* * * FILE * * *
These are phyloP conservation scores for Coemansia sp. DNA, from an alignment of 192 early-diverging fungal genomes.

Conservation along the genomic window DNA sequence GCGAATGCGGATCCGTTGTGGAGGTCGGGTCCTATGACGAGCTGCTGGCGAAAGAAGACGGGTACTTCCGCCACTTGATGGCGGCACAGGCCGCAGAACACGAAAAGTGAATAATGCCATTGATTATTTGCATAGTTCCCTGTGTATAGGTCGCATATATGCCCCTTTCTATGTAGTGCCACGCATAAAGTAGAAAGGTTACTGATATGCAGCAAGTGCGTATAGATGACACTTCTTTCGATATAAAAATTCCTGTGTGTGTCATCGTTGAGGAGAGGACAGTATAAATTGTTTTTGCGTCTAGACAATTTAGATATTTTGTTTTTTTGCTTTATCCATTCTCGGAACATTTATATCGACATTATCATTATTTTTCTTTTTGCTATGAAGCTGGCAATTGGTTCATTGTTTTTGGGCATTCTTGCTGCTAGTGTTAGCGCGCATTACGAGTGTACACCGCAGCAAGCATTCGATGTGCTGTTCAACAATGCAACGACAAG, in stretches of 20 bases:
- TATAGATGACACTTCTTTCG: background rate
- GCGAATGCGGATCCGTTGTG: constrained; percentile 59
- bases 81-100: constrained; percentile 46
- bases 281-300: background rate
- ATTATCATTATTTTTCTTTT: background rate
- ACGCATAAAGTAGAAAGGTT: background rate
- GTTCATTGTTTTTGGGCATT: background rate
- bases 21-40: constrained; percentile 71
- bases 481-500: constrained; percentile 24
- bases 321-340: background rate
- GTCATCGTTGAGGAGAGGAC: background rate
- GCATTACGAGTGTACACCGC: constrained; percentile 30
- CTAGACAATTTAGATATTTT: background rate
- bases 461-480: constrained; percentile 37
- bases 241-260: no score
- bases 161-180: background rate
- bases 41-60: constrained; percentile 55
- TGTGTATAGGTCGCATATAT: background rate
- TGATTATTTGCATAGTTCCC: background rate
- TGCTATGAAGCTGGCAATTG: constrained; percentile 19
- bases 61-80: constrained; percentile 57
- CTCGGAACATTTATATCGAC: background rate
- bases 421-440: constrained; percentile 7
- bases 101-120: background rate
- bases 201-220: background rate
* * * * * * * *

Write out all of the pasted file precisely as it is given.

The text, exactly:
These are phyloP conservation scores for Coemansia sp. DNA, from an alignment of 192 early-diverging fungal genomes.

Conservation along the genomic window DNA sequence GCGAATGCGGATCCGTTGTGGAGGTCGGGTCCTATGACGAGCTGCTGGCGAAAGAAGACGGGTACTTCCGCCACTTGATGGCGGCACAGGCCGCAGAACACGAAAAGTGAATAATGCCATTGATTATTTGCATAGTTCCCTGTGTATAGGTCGCATATATGCCCCTTTCTATGTAGTGCCACGCATAAAGTAGAAAGGTTACTGATATGCAGCAAGTGCGTATAGATGACACTTCTTTCGATATAAAAATTCCTGTGTGTGTCATCGTTGAGGAGAGGACAGTATAAATTGTTTTTGCGTCTAGACAATTTAGATATTTTGTTTTTTTGCTTTATCCATTCTCGGAACATTTATATCGACATTATCATTATTTTTCTTTTTGCTATGAAGCTGGCAATTGGTTCATTGTTTTTGGGCATTCTTGCTGCTAGTGTTAGCGCGCATTACGAGTGTACACCGCAGCAAGCATTCGATGTGCTGTTCAACAATGCAACGACAAG, in stretches of 20 bases:
- TATAGATGACACTTCTTTCG: background rate
- GCGAATGCGGATCCGTTGTG: constrained; percentile 59
- bases 81-100: constrained; percentile 46
- bases 281-300: background rate
- ATTATCATTATTTTTCTTTT: background rate
- ACGCATAAAGTAGAAAGGTT: background rate
- GTTCATTGTTTTTGGGCATT: background rate
- bases 21-40: constrained; percentile 71
- bases 481-500: constrained; percentile 24
- bases 321-340: background rate
- GTCATCGTTGAGGAGAGGAC: background rate
- GCATTACGAGTGTACACCGC: constrained; percentile 30
- CTAGACAATTTAGATATTTT: background rate
- bases 461-480: constrained; percentile 37
- bases 241-260: no score
- bases 161-180: background rate
- bases 41-60: constrained; percentile 55
- TGTGTATAGGTCGCATATAT: background rate
- TGATTATTTGCATAGTTCCC: background rate
- TGCTATGAAGCTGGCAATTG: constrained; percentile 19
- bases 61-80: constrained; percentile 57
- CTCGGAACATTTATATCGAC: background rate
- bases 421-440: constrained; percentile 7
- bases 101-120: background rate
- bases 201-220: background rate